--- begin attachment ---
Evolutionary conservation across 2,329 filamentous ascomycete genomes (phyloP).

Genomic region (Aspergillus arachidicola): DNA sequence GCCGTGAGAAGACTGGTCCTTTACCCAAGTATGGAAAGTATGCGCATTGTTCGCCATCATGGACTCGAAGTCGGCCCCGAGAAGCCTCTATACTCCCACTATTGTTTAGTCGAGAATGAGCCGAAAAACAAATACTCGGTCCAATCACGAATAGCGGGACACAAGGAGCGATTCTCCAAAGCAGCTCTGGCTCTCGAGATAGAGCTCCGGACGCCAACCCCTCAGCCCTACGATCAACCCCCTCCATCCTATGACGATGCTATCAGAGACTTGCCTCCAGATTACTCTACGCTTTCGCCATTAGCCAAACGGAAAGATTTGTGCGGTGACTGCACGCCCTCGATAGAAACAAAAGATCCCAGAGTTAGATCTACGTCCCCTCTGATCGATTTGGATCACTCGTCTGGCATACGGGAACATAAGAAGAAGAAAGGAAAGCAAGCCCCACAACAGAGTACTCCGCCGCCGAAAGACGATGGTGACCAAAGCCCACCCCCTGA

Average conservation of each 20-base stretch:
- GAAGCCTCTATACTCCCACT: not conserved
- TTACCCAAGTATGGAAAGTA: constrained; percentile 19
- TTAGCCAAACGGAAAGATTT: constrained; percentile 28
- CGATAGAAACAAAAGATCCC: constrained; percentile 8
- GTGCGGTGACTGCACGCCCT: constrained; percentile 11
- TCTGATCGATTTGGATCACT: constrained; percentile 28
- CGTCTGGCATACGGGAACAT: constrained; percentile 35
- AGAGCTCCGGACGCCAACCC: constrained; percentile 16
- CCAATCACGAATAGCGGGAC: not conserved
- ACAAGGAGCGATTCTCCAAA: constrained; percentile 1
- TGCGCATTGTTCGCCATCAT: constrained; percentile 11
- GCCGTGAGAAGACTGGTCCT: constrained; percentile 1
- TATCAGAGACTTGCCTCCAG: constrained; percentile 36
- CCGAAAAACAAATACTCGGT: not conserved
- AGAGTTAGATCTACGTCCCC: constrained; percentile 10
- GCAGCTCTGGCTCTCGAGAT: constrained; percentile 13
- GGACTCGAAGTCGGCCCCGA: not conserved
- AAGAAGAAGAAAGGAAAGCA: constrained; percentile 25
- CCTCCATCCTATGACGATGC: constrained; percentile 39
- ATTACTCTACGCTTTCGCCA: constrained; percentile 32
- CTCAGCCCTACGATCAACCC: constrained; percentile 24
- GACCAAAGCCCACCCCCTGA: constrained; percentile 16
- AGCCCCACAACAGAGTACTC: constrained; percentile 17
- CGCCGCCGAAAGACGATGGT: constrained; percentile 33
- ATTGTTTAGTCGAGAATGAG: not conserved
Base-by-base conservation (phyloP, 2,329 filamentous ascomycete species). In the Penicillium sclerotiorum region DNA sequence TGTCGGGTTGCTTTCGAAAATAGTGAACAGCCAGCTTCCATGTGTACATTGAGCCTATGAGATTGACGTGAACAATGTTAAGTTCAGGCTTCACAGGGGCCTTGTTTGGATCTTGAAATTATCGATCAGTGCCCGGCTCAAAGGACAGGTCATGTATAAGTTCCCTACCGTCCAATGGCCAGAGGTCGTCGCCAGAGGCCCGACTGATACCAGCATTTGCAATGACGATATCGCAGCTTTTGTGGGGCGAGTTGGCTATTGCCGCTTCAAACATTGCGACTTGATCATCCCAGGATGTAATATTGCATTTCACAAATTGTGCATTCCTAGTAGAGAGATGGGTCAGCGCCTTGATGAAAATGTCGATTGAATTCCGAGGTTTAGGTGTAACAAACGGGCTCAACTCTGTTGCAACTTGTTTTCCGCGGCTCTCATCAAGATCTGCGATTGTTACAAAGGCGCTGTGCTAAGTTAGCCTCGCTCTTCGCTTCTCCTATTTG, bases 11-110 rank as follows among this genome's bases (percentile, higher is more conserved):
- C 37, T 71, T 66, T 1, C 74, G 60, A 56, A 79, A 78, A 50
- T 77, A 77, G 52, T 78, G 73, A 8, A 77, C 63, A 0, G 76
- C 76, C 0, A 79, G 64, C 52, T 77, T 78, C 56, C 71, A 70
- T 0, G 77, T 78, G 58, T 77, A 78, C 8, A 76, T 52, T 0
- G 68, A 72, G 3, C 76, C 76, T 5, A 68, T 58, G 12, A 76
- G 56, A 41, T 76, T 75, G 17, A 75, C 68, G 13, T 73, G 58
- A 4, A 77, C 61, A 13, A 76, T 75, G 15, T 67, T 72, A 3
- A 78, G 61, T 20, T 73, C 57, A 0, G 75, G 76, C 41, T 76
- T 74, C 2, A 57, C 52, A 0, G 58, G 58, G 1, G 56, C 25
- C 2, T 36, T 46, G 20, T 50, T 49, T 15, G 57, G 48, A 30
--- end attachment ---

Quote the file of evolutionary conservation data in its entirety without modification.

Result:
Evolutionary conservation across 2,329 filamentous ascomycete genomes (phyloP).

Genomic region (Aspergillus arachidicola): DNA sequence GCCGTGAGAAGACTGGTCCTTTACCCAAGTATGGAAAGTATGCGCATTGTTCGCCATCATGGACTCGAAGTCGGCCCCGAGAAGCCTCTATACTCCCACTATTGTTTAGTCGAGAATGAGCCGAAAAACAAATACTCGGTCCAATCACGAATAGCGGGACACAAGGAGCGATTCTCCAAAGCAGCTCTGGCTCTCGAGATAGAGCTCCGGACGCCAACCCCTCAGCCCTACGATCAACCCCCTCCATCCTATGACGATGCTATCAGAGACTTGCCTCCAGATTACTCTACGCTTTCGCCATTAGCCAAACGGAAAGATTTGTGCGGTGACTGCACGCCCTCGATAGAAACAAAAGATCCCAGAGTTAGATCTACGTCCCCTCTGATCGATTTGGATCACTCGTCTGGCATACGGGAACATAAGAAGAAGAAAGGAAAGCAAGCCCCACAACAGAGTACTCCGCCGCCGAAAGACGATGGTGACCAAAGCCCACCCCCTGA

Average conservation of each 20-base stretch:
- GAAGCCTCTATACTCCCACT: not conserved
- TTACCCAAGTATGGAAAGTA: constrained; percentile 19
- TTAGCCAAACGGAAAGATTT: constrained; percentile 28
- CGATAGAAACAAAAGATCCC: constrained; percentile 8
- GTGCGGTGACTGCACGCCCT: constrained; percentile 11
- TCTGATCGATTTGGATCACT: constrained; percentile 28
- CGTCTGGCATACGGGAACAT: constrained; percentile 35
- AGAGCTCCGGACGCCAACCC: constrained; percentile 16
- CCAATCACGAATAGCGGGAC: not conserved
- ACAAGGAGCGATTCTCCAAA: constrained; percentile 1
- TGCGCATTGTTCGCCATCAT: constrained; percentile 11
- GCCGTGAGAAGACTGGTCCT: constrained; percentile 1
- TATCAGAGACTTGCCTCCAG: constrained; percentile 36
- CCGAAAAACAAATACTCGGT: not conserved
- AGAGTTAGATCTACGTCCCC: constrained; percentile 10
- GCAGCTCTGGCTCTCGAGAT: constrained; percentile 13
- GGACTCGAAGTCGGCCCCGA: not conserved
- AAGAAGAAGAAAGGAAAGCA: constrained; percentile 25
- CCTCCATCCTATGACGATGC: constrained; percentile 39
- ATTACTCTACGCTTTCGCCA: constrained; percentile 32
- CTCAGCCCTACGATCAACCC: constrained; percentile 24
- GACCAAAGCCCACCCCCTGA: constrained; percentile 16
- AGCCCCACAACAGAGTACTC: constrained; percentile 17
- CGCCGCCGAAAGACGATGGT: constrained; percentile 33
- ATTGTTTAGTCGAGAATGAG: not conserved
Base-by-base conservation (phyloP, 2,329 filamentous ascomycete species). In the Penicillium sclerotiorum region DNA sequence TGTCGGGTTGCTTTCGAAAATAGTGAACAGCCAGCTTCCATGTGTACATTGAGCCTATGAGATTGACGTGAACAATGTTAAGTTCAGGCTTCACAGGGGCCTTGTTTGGATCTTGAAATTATCGATCAGTGCCCGGCTCAAAGGACAGGTCATGTATAAGTTCCCTACCGTCCAATGGCCAGAGGTCGTCGCCAGAGGCCCGACTGATACCAGCATTTGCAATGACGATATCGCAGCTTTTGTGGGGCGAGTTGGCTATTGCCGCTTCAAACATTGCGACTTGATCATCCCAGGATGTAATATTGCATTTCACAAATTGTGCATTCCTAGTAGAGAGATGGGTCAGCGCCTTGATGAAAATGTCGATTGAATTCCGAGGTTTAGGTGTAACAAACGGGCTCAACTCTGTTGCAACTTGTTTTCCGCGGCTCTCATCAAGATCTGCGATTGTTACAAAGGCGCTGTGCTAAGTTAGCCTCGCTCTTCGCTTCTCCTATTTG, bases 11-110 rank as follows among this genome's bases (percentile, higher is more conserved):
- C 37, T 71, T 66, T 1, C 74, G 60, A 56, A 79, A 78, A 50
- T 77, A 77, G 52, T 78, G 73, A 8, A 77, C 63, A 0, G 76
- C 76, C 0, A 79, G 64, C 52, T 77, T 78, C 56, C 71, A 70
- T 0, G 77, T 78, G 58, T 77, A 78, C 8, A 76, T 52, T 0
- G 68, A 72, G 3, C 76, C 76, T 5, A 68, T 58, G 12, A 76
- G 56, A 41, T 76, T 75, G 17, A 75, C 68, G 13, T 73, G 58
- A 4, A 77, C 61, A 13, A 76, T 75, G 15, T 67, T 72, A 3
- A 78, G 61, T 20, T 73, C 57, A 0, G 75, G 76, C 41, T 76
- T 74, C 2, A 57, C 52, A 0, G 58, G 58, G 1, G 56, C 25
- C 2, T 36, T 46, G 20, T 50, T 49, T 15, G 57, G 48, A 30